When my partner and I experience the most conflict in our relationship, it is during the times when we are in desperate need of non-attachment. We each find ourselves attached to different, unsatisfactory solutions to a challenging problem. And it isn't until we break our feedback loop and look outside ourselves that we start to see new options.
In other words, if it feels like you don't know which way is up, or how to make the right decision about where your relationship is going, you need fewer personal goals and more personal time. Get out of the house. Go be interesting. Do something fun. Meet someone new. Make friends, influence people. Get some new connections firing up in your brain before you sit down to talk things out again.
It's the reason most couples fight, get divorced, or cheat and it’s the thing most likely to land in the spotlight when non-attachment comes up.
How much money you each make, who makes important decisions, which particular household jobs and chores are best suited to each of your personalities, when and where and how you have sex, each of these aspects of your relationship are vulnerable to misguided expectations and damaging attachments.
What beliefs do you hold onto about money, what it means to make it and who is responsible for it? How do you support each other and give energy and love to the relationship?
While most couples fight about these issues, few actually talk about them, especially in the early stages of a relationship when no one wants to imagine that anything could possibly ever go wrong.
It may seem trivial at first, but after a few months or a few years under the same roof, you will be happy you took the time to talk about how to balance your bank accounts and booty calls, about who is going to work and when, what your need for clean is like and how to make it all work in a way that gives you the most time and energy to enjoy your life together.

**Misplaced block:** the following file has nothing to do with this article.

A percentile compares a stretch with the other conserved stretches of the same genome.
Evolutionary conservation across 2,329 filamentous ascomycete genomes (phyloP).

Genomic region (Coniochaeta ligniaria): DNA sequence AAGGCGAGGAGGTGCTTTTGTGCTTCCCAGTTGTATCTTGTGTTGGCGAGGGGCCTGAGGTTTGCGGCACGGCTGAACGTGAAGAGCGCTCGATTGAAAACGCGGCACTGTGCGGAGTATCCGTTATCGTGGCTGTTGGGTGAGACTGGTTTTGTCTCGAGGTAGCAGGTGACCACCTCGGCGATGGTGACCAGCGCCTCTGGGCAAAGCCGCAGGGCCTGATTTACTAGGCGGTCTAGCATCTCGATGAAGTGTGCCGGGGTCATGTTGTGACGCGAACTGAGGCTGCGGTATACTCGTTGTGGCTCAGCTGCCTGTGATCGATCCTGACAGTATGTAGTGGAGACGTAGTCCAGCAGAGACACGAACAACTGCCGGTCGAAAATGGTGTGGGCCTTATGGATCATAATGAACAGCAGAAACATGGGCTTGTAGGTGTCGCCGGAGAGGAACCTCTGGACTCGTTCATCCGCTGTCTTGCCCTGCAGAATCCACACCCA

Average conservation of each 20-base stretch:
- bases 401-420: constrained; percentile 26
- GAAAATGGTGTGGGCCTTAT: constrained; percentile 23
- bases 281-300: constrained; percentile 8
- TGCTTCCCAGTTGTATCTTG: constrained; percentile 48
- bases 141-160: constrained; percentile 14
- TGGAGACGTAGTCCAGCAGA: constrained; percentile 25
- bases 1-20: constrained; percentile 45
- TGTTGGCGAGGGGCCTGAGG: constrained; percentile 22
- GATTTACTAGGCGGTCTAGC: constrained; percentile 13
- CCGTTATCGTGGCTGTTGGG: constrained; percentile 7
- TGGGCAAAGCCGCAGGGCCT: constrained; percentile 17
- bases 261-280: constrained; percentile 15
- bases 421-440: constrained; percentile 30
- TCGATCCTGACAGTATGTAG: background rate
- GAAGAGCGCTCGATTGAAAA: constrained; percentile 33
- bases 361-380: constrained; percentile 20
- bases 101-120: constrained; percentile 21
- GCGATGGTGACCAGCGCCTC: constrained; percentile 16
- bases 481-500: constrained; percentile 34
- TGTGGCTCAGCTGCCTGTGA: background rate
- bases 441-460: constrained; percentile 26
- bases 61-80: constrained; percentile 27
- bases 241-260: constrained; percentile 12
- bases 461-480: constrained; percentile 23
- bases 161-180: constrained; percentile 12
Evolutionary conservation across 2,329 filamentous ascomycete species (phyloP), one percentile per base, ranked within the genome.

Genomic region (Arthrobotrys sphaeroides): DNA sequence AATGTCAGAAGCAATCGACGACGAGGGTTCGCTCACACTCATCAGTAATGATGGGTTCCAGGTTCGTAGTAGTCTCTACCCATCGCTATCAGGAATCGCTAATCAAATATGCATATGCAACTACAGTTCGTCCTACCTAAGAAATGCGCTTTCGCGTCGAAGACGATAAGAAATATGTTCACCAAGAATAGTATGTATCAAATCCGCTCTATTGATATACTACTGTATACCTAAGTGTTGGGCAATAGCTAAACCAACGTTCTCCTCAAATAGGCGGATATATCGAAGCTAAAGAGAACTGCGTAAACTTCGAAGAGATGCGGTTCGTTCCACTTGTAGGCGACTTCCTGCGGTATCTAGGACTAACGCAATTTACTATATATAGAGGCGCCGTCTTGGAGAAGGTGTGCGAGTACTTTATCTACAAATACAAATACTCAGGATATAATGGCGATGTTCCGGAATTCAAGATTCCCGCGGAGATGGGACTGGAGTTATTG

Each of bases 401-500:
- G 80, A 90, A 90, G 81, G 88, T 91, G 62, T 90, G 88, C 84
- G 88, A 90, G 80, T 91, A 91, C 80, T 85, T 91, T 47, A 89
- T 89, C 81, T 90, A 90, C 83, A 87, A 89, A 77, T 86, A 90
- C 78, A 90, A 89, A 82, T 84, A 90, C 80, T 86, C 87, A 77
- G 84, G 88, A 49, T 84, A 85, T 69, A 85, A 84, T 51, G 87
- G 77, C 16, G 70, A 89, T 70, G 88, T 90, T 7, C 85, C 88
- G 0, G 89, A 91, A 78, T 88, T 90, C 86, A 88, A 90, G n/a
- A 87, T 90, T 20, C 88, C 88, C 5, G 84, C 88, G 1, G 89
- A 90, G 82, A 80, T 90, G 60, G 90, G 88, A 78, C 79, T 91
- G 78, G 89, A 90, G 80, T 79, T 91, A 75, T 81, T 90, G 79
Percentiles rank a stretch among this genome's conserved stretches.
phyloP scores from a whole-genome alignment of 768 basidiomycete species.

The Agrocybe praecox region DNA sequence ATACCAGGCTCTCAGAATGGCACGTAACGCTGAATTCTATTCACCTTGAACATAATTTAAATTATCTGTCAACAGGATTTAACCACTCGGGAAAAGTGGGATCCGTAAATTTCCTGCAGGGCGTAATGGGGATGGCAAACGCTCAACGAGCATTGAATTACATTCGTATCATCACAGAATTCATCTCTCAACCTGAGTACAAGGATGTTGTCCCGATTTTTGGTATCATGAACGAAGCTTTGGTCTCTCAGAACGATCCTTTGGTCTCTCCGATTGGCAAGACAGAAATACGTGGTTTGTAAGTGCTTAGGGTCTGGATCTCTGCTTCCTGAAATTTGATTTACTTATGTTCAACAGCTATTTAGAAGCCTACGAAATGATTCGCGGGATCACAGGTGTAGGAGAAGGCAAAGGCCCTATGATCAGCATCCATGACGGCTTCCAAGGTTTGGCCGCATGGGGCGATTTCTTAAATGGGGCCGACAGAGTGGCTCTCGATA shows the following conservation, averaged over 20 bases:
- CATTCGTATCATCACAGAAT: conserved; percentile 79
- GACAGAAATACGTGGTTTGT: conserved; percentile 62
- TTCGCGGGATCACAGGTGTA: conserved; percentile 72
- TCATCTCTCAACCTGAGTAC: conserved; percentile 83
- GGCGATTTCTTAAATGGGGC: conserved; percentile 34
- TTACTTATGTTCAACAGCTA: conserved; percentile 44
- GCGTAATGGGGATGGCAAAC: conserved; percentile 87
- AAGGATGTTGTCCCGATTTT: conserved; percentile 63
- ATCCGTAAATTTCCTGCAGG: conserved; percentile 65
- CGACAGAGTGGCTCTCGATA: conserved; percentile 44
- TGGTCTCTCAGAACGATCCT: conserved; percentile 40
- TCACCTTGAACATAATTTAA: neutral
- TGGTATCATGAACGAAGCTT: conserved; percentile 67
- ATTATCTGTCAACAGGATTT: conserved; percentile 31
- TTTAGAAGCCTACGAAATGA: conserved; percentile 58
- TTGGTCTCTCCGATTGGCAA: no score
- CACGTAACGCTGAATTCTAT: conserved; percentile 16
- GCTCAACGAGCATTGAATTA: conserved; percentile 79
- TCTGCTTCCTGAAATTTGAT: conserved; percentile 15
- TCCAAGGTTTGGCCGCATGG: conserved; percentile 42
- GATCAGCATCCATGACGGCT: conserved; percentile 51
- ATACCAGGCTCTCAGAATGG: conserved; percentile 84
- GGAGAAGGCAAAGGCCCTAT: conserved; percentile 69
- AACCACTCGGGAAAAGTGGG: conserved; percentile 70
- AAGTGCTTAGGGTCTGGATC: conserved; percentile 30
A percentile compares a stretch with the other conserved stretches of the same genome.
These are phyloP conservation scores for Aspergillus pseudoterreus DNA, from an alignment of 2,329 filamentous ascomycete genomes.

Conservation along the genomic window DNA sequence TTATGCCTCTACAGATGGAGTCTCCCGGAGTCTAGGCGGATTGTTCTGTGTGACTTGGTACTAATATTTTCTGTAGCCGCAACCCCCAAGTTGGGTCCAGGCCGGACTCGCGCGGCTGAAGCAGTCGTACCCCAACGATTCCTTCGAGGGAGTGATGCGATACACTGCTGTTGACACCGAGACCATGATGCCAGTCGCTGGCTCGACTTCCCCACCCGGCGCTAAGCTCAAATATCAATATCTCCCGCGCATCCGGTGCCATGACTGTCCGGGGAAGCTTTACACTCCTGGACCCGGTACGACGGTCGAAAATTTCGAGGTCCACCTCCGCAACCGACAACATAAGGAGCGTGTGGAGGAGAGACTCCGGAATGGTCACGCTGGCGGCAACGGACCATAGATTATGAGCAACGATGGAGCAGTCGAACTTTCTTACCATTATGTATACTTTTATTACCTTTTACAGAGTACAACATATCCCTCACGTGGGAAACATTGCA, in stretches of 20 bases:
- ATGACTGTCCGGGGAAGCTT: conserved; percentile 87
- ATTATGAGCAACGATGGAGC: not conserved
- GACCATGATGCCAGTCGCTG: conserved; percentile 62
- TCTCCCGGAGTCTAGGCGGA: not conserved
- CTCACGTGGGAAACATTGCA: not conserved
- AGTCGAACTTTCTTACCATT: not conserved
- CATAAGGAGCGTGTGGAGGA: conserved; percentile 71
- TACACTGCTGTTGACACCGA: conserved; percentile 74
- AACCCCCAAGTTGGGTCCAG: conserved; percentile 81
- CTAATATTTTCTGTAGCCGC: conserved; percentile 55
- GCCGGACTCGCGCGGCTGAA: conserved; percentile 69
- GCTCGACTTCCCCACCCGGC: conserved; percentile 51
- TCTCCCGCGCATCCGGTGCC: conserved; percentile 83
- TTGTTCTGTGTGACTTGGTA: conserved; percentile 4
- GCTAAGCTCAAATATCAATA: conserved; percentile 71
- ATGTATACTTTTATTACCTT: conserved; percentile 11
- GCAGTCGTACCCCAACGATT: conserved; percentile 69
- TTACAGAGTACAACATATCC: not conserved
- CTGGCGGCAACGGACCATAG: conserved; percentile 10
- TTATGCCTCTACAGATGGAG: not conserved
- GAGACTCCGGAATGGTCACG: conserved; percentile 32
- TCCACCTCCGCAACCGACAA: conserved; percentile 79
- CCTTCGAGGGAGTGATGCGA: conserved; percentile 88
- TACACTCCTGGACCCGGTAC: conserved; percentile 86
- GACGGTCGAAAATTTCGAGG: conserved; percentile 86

When it comes to romantic relationships, we talk a lot about “deal-breakers” - the expectations we have that we are willing to put out there from the beginning, things we know aren't negotiable. But most of us have many more presumptions than we are willing to admit to ourselves. What if your hopes and expectations for your partner, your attachment to the person you want them to be and the relationship you want to have are getting in the way of having a deeper love with the person they are now?
Take notice of any moment you find yourself reacting in anger or frustration, out of habit rather than conscious thought, to something your partner has done, or hasn't done, or said, or didn't say. Take your attachment to whatever it is that sparked your reaction with you to the mat. Sit with it in meditation, move with it through yoga or dance. Write it down or paint it. Let the bonds that tie you to the negative emotions loosen until you can see what's at the heart of that grasping.
Let go and make more space for love.
by Bex vanKoot